Optional features with hundreds of caps bits do not a great developer experience make. How do I know which caps I need to check on which hardware? What do I do if they are not set?
Some of the caps we have today are just silly. How is a 3D game supposed to react if RasterCaps.SupportsDepthBufferTest comes back false? I don't know of any hardware that doesn't set this, but in theory some could, and what then?
An interesting exercise (well, interesting to me anyway 🙂 is to compare the caps found on actual hardware out in the wild:
If you compare the full set of caps from many graphics cards, several things become clear:
- This is a multi dimensional problem, far more complex than the above Venn diagram
- Collating that much data is REALLY REALLY BORING
- The distribution of caps is far from random
- Many caps are supported by all hardware
- Surprisingly, some caps are never supported by any hardware at all!
- There is a large bucket of caps that are supported by all "HiDef" hardware (Xbox and recent/better Windows cards), but not by older/cheaper Windows parts such as integrated laptop GPUs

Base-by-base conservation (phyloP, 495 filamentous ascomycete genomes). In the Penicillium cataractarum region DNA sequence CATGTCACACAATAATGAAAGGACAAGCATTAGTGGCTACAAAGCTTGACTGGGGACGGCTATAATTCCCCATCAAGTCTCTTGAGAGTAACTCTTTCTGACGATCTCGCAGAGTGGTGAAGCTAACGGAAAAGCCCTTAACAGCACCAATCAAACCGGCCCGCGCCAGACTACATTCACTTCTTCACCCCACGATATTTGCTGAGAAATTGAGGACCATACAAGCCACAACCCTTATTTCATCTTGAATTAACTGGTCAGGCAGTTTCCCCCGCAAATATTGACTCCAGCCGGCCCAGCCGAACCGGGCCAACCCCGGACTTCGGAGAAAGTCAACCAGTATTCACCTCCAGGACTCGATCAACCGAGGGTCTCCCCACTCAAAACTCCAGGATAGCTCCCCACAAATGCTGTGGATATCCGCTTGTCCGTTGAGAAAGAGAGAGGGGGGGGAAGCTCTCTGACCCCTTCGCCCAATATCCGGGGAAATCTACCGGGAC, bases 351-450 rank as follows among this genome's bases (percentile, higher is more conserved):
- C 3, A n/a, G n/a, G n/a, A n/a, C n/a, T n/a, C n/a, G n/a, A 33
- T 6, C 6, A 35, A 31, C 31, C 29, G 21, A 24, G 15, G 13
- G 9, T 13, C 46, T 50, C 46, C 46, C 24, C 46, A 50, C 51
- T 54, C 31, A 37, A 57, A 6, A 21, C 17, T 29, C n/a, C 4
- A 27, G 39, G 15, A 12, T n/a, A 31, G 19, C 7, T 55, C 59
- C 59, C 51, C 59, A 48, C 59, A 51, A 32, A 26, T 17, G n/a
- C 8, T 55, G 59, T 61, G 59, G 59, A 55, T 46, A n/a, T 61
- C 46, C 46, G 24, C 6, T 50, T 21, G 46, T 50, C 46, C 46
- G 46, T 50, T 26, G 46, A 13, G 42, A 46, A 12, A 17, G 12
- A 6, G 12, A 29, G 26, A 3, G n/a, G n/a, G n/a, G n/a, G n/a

- Thanks to DX10, Windows is rapidly converging toward the "HiDef" feature set (even cheap laptops support DX10 these days)
- There are remarkably few important caps that are supported by just random subsets of hardware
These findings suggest how we could simplify caps management:
- Remove all the stupid stuff that no hardware actually supports
- Collapse the remaining flags into a single enum with two values:
- Reach = "I want my game to run on as many machines as possible, so will limit myself to the features that are reliably available everywhere"
- HiDef = "I want to use more advanced things like vertex textures, MRT, and floating point surface formats, and am ok with this limiting my ability to run on less powerful hardware"
It could take just one line of code to check whether a machine supports Reach or HiDef, which makes it easier to understand what features are safe to use. This also helps when trying to create portable games. If you specify Reach profile, the framework could enforce that you don't accidentally use any HiDef functionality, thus avoiding unpleasant surprises of the "huh, that worked on my machine..." variety.